SUFFERING –   THE COVID-19 PANDEMIC – PART III

“I saw in heaven another great and marvelous sign: seven angels with the seven last plagues—last, because with them God’s wrath is completed.” Revelation 15:1

 

 

 

 

Again I wish to express my sympathy for the loss of life, grief, and personal hardship to all during this unprecedented pandemic. Nothing in these essays is intended to diminish the loss others have suffered. Instead I hope to find a philosophical grounding in order to extract the lessons and meaning of this tragedy and the possibility of consolation.

The next philosophical issue regarding the pandemic is the implications on our belief in God or theodicy. Would an all-powerful, all-knowing, morally perfect God allow such an evil to develop, that is, can this global scourge be justified?  It seems to me the answer is no; it is unimaginable that net moral good can derive from our current predicament, nor is it clear to me how viruses in general can be ethically justified by the science at our disposal. My only hesitancy is the possibility that we are ignorant of a role viruses might serve as a means of natural genetic engineering that facilitates the evolution of species. I find implausible any argument to the effect that a rampant infectious disease can be defended as the divine means to population control. Perhaps other readers can postulate a net balance of benefits I am missing.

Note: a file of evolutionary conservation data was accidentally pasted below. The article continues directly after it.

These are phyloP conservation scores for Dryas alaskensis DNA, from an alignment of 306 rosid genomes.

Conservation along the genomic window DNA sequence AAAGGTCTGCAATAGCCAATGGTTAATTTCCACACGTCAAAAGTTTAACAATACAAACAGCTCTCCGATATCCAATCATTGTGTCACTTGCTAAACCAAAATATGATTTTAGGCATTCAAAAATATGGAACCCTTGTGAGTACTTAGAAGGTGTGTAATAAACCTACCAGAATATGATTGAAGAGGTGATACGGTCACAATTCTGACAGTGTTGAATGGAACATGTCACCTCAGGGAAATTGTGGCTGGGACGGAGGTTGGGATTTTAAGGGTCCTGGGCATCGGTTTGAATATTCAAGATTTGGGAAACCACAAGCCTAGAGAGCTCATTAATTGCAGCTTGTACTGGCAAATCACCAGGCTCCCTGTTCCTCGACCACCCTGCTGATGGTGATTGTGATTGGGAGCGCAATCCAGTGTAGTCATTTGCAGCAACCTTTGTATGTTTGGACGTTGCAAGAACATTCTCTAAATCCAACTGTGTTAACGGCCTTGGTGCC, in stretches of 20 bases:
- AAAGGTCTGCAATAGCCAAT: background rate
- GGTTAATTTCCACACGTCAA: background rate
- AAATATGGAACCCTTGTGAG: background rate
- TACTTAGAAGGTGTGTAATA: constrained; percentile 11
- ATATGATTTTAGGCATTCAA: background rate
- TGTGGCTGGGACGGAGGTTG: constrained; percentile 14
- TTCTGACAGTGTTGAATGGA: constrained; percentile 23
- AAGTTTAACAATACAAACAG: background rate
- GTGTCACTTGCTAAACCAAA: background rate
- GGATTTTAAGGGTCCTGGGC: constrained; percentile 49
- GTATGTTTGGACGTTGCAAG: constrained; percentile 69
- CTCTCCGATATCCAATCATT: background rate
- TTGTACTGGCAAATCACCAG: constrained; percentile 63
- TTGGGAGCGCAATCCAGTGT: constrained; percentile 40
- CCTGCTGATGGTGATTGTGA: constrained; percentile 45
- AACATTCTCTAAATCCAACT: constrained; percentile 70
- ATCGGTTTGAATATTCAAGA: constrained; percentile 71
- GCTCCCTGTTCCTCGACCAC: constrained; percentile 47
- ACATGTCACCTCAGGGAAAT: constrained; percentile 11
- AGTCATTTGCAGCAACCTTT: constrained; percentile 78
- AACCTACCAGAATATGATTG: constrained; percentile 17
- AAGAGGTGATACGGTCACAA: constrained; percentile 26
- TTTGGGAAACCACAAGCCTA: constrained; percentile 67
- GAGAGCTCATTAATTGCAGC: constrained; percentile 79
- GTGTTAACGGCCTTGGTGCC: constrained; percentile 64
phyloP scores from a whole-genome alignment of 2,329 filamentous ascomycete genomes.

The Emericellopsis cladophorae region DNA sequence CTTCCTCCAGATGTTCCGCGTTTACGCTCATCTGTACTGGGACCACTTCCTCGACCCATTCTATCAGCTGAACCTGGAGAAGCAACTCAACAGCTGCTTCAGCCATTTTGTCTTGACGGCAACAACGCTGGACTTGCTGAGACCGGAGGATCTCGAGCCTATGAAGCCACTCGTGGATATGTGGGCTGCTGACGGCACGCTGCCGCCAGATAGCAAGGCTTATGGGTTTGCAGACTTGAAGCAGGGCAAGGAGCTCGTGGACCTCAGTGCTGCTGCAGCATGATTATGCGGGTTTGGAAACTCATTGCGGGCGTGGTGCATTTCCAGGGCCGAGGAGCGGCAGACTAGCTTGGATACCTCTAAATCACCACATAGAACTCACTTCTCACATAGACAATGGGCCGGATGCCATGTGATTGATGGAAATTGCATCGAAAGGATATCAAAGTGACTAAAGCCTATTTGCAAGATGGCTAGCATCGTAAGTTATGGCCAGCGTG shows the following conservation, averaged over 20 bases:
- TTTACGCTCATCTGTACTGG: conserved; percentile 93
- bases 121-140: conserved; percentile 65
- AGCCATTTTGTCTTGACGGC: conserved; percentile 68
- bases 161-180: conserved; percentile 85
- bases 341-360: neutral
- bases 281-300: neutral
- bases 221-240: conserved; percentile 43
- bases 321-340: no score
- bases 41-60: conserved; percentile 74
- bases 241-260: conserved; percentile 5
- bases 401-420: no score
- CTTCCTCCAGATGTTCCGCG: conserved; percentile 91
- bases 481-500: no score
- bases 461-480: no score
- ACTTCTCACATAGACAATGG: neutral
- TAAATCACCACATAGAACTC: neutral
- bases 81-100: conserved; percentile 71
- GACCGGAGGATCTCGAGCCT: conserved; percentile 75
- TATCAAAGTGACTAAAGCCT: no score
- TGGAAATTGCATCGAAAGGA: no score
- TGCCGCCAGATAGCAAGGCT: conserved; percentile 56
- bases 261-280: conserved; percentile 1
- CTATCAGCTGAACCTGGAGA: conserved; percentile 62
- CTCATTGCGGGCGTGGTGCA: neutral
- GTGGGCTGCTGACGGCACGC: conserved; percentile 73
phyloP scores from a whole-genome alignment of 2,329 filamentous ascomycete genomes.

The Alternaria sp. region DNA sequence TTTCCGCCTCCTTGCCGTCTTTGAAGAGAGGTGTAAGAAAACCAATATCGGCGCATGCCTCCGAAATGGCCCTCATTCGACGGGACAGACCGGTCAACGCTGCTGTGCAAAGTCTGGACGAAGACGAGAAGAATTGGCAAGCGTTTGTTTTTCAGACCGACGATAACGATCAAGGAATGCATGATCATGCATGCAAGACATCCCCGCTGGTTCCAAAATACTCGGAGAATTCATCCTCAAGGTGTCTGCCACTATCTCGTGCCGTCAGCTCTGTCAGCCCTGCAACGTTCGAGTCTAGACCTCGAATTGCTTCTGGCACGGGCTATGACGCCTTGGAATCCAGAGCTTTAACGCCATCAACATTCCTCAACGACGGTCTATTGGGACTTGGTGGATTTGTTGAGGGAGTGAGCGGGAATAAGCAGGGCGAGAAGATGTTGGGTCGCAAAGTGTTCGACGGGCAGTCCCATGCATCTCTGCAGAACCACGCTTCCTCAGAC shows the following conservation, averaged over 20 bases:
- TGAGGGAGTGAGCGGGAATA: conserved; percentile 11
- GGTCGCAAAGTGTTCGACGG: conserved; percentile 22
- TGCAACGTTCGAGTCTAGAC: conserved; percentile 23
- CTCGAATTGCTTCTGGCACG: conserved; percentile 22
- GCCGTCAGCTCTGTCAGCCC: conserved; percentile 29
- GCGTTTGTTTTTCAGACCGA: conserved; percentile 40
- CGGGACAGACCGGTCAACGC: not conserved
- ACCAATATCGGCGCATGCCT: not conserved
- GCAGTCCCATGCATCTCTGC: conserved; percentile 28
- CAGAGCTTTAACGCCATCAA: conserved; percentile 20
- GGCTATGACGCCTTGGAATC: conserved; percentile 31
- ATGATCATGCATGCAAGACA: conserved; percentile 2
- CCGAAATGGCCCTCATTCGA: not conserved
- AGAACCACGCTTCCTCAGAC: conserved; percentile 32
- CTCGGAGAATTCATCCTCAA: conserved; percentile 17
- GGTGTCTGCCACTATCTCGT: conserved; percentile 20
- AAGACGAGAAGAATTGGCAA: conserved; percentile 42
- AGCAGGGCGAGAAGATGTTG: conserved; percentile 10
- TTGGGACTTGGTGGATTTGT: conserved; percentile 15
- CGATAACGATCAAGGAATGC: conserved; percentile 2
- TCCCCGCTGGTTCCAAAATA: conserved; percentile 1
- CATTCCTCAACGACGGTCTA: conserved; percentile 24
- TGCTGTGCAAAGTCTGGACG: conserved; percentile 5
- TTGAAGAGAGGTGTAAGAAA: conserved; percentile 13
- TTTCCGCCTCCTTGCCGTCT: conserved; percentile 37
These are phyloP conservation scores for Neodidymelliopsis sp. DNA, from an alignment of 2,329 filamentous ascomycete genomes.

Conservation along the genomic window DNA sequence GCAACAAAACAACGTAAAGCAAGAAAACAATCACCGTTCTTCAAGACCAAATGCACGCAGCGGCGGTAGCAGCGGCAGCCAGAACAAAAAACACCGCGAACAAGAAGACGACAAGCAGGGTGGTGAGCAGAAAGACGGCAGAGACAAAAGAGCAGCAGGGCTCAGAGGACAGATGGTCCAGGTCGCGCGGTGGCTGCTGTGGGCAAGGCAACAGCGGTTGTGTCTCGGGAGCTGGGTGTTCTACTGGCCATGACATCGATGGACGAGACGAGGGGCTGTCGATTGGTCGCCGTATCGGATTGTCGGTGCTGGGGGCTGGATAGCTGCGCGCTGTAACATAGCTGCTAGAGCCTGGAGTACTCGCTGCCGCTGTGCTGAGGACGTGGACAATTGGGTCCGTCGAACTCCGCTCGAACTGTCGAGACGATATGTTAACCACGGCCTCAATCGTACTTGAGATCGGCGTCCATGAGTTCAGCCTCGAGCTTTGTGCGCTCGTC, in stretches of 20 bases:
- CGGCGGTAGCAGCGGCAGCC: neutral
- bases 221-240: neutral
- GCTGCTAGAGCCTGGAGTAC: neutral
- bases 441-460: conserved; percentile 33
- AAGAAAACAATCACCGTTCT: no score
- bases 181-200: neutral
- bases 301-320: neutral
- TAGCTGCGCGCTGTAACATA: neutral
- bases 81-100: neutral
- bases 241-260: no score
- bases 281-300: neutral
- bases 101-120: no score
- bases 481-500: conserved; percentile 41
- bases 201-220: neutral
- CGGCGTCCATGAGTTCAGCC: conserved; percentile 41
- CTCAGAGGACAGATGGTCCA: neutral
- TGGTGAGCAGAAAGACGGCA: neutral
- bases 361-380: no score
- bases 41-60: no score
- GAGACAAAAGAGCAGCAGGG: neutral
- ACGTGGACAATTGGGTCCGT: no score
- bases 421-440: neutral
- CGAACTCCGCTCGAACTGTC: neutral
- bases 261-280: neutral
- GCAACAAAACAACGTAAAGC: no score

Likewise I will leave it to theologians to justify the evil of the pandemic for the deity’s purposes for moral strengthening or as divine retribution. Of course I am not denying some good can come from this (or any) evil, but metaphysically the pandemic is undeniably, on balance,  an evil. I also appreciate the comfort religion offers to the frightened and grieving during a crisis, but that does not mitigate the inconsistency of a triply-perfect God and patently needless evil. Nonetheless, this site’s definition of God as the origin of the universe or the universe itself, contests the premises of logic-defined omnipotence and omniscience, in which case theodicy is not applicable.1

Next time I will explore the pandemic metaphysically with respect to free will, fate, fortune, and destiny.

1See posts on this site 3/18/19, 3/20/19, and 3/22/19 and Table 3 in the Appendix.

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